Monday, June 24, 2013

The voucher provision that Gov. Walker needs to veto

Disclosure allows parents to make informed choices, and voucher spending to be scrutinized

With the Republican state legislature passing the budget bill last week, it now heads to Gov. Scott Walker’s desk for his approval. Included in the budget were last-minute provisions prohibiting the state from releasing information on newly-expanded voucher schools, requiring such information to be made public simultaneously:
The amendment requires the Department of Public Instruction to release uniformly from all voucher schools the data on how well they are using that taxpayer money to educate students.
To the casual observer, this makes sense: to make things fair, the information should all come out at once.

Yet the amendment limits more than just when information is released, but also the data on individual voucher schools:
...the amendment also goes further, prohibiting the state education agency from releasing selective data on individual voucher schools unless the private schools agree.

That could prevent journalists, parents and researchers from getting an early look at student scores as well as potentially a number of other records such as how much money the schools have been paid, complaints that have been filed against them, lists of board members and financial audits.
This is sad news to say the least. Limiting what information is made public means we won't know what standards voucher schools are holding, or how well their students are doing in their halls.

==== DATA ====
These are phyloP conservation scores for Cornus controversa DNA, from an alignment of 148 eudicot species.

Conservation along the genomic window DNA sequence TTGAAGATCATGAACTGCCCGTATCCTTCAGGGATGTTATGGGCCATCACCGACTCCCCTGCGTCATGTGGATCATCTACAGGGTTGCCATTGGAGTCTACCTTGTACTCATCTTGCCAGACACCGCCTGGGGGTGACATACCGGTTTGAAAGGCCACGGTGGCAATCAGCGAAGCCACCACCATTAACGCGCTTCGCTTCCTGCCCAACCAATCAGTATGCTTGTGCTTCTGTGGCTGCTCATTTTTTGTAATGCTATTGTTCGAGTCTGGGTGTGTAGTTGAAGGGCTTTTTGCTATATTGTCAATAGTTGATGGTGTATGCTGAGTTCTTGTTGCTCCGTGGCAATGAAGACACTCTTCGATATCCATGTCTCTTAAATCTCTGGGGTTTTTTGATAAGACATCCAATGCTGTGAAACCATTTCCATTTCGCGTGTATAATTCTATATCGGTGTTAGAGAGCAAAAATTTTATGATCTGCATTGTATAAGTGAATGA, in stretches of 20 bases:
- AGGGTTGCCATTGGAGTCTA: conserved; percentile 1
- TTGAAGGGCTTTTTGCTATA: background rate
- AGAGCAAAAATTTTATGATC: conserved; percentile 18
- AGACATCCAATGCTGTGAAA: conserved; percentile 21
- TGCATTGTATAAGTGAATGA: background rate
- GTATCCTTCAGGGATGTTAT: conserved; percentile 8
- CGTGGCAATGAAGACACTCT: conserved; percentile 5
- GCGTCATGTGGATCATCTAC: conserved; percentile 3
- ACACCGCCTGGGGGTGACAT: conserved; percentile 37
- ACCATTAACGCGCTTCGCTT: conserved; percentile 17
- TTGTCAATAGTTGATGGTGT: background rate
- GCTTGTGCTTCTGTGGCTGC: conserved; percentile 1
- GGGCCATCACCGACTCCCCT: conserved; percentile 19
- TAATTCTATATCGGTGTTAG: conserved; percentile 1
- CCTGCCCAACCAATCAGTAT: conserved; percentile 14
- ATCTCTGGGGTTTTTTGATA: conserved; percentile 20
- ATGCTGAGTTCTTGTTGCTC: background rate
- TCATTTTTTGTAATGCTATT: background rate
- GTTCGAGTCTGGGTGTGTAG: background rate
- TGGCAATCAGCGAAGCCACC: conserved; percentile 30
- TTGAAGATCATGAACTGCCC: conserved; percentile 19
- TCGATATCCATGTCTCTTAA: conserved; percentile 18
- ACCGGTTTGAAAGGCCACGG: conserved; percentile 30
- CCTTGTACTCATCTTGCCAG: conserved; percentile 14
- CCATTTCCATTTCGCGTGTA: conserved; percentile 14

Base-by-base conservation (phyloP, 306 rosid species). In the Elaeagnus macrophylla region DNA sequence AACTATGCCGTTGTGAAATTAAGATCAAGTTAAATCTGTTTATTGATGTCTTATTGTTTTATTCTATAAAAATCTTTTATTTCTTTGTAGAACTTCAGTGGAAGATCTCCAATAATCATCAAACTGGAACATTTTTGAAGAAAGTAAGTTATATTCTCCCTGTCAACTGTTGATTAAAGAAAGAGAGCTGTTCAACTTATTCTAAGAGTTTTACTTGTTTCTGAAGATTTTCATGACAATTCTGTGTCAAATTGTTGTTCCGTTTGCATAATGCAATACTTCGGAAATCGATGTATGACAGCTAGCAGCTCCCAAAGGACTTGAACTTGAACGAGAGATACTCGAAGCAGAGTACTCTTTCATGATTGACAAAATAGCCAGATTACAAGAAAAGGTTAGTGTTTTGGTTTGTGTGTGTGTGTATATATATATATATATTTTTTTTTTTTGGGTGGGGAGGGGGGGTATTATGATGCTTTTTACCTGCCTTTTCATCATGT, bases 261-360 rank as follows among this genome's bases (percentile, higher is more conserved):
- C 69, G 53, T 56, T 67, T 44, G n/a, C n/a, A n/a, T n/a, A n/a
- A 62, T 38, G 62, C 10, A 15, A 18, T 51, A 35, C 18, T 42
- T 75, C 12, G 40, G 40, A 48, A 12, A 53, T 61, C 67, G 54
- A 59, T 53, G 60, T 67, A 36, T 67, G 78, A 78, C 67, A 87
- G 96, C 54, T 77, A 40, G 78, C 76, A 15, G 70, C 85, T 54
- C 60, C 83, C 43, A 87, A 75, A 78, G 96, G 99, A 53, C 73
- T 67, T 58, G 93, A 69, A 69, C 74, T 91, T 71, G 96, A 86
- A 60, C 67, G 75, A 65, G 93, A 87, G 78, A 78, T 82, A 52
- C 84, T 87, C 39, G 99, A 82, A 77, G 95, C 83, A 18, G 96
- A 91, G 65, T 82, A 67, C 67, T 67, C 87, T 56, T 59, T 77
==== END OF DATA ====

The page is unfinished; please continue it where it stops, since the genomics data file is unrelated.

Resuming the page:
What’s more, it violates the very argument that voucher proponents make in defending the program. Leaving it up to voucher schools to determine whether their data can be made public goes against the idea of “market-based education” -- in other words, the idea that parents can make an informative choice in their children’s schooling is completely scrubbed.

Beyond that, however, is the question of disclosure, of where taxpayer dollars are being spent, and how effective those funds are at educating students. It isn’t just parents who need to be concerned over how well voucher schools are performing -- the investment that taxpayers provide for these schools, too, deserves to be transparent.

Ideally, the entire voucher expansion included in this budget should be scrapped. There’s no evidence that students perform better in the schools where vouchers are being used, and in some studies there’s evidence that voucher students actually perform worse.

But it’s clear that Gov. Walker isn’t going to do the rational thing here. Walker fully endorses expanding the program, and he’s not about to disappoint his voucher school supporters by suddenly reversing his opinion on them.

Still, even a conservative like Walker should know better than to allow this amendment to pass. His veto pen should strike it out of the budget, and there should be no hesitation in his hand when he does it.

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